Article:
At present, the mechanisms underlying death of the whole organism after nutrient deprivation remain incompletely understood. Although apoptosis occurs in germ cells of worms after nutrient deprivation12,31, our results demonstrated that inactivation of the apoptosis gene cascade fails to prevent worm death, excluding a role for apoptosis in this process. We found that starvation triggers systemic necrosis in daf-12(rh61rh411) and din-1(dh127) mutants. Genetic inactivation of components in the necrosis pathway (calpains and cathepsins) can delay worm death, confirming a role for systemic necrosis in starvation-induced organismal death. Although we tested the effect of five calpains and six aspartyl proteases on worm death, however, only knockdown of tra-3 and asp-4 by RNAi inhibits worm death. In this study, we tested the knockdown efficiency of RNAi on knockdown of all of the calpains and aspartyl proteases, and found these genes expressions were significantly ablated by RNAi. However, we really do not know why only knockdown of tra-3 and asp-4 displays a significant protection. As the antioxidant NAC significantly suppresses systemic necrosis in daf-12(rh61rh411) and din-1(dh127) mutants during starvation, ROS is likely to be involved in systemic necrosis.
In summary, our results demonstrate in C. elegans that DAF-12/DIN-1S, which is activated during starvation, up-regulates antioxidant genes. Induction of antioxidant responses clears the detrimental effects of ROS on worm tissues, and ultimately promotes survival during starvation. Increased antioxidant response seems to be a common phenomenon among many organisms during nutrient deprivation. Thus, dysregulation of antioxidant response contributes to cell death in the process.
Materials and Methods
The C. elegans strains were cultured under standard conditions and fed E. coli OP5032. Wild-type animals were C. elegans Bristol N2. Mutated strains used in this stud, including daf-12(rh61rh411), din-1(dh127), tbh-1(n3247), and strains containing mir-84p::GFP, mir-241p::GFP, and Pgst-4::gst-4::GFP, were kindly provided by the Caenorhabditis Genetics Center (CGC), which is funded by NIH Office of Research Infrastructure Programs (P40 OD010440).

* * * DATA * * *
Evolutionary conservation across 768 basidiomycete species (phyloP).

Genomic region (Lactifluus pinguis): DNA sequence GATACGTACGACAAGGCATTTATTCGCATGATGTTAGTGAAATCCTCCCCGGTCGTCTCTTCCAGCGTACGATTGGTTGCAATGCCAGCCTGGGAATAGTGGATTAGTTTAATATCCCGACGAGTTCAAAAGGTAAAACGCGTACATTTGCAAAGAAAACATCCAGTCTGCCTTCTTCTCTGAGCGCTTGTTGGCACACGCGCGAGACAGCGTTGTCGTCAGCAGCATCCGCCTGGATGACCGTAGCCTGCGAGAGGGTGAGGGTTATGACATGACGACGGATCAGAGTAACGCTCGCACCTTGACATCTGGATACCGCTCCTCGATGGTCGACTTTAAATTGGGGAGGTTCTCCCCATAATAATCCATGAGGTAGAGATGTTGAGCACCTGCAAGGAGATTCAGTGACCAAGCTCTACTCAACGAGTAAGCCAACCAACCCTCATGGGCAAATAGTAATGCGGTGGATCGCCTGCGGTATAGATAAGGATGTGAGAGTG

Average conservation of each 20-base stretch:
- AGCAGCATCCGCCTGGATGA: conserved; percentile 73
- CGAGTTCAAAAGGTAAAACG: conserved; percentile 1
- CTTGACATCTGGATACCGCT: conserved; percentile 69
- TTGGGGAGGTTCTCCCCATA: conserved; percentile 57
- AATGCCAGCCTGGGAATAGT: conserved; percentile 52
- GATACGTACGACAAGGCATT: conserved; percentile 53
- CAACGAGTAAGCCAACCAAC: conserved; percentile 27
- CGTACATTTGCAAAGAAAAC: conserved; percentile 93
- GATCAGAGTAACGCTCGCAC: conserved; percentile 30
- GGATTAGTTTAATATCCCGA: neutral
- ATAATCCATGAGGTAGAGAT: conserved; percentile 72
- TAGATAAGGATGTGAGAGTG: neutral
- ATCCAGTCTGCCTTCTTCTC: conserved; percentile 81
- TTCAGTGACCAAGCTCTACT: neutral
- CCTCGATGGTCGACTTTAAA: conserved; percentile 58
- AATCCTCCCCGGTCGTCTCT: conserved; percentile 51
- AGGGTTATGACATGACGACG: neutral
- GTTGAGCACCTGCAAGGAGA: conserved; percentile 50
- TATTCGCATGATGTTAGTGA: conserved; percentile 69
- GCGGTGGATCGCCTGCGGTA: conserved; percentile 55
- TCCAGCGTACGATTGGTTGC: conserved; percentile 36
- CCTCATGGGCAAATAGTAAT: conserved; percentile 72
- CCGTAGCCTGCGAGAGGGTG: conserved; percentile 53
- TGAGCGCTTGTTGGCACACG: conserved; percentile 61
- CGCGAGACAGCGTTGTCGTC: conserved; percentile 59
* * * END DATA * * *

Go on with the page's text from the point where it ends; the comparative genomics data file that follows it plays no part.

The clones of genes for RNAi were from the Ahringer library33. All RNAi was induced by feeding on synchronized L1 larvae at 20 °C. These worms were cultivated at 20 °C until the young adult stage. Then young adult worms were transferred to the NGM plates for further assays.
Oxidative and heat stress experiments
After synchronized young adult worms were starved for 12 h, the worms were transferred to plates containing 10 mM menadione (Sigma, St. Louis, MO) in the absence of standard food Escherichia coli OP50. Well-fed young adult worms in plates containing 10 mM menadione, and E. coli OP50 were used as control. For heat stress, 40–50 young adult worms were transferred to plates in the absence of E. coli OP50 at 35 °C. Well-fed young adult worms in the presence of E. coli OP50 were used as control. The number of living worms was counted at 5 h intervals until all of the worms were dead. Immobile worms unresponsive to touch were scored as dead. Three plates were performed per assay and all experiments were performed three times.
Starvation survival analysis
Synchronized populations of L1 larva were cultivated on NGM plates in the presence of E. coli OP50 at 20 °C until the young adult stage. 40–50 worms were then transferred to NGM agar plates containing 5′-fluoro- 2′-deoxyuridine (FUdR) (75 μg/ml), ampicillin (100 μg/ml), kanamycin (50 μg/ml), and amphotericin-B (0.25 μg/ml) in the presence or absence of E. coli OP50 at 20 °C. The number of living worms was counted at five days. Immobile worms unresponsive to touch were scored as dead. Three plates were performed per assay and all experiments were performed three times.
Detection of apoptosis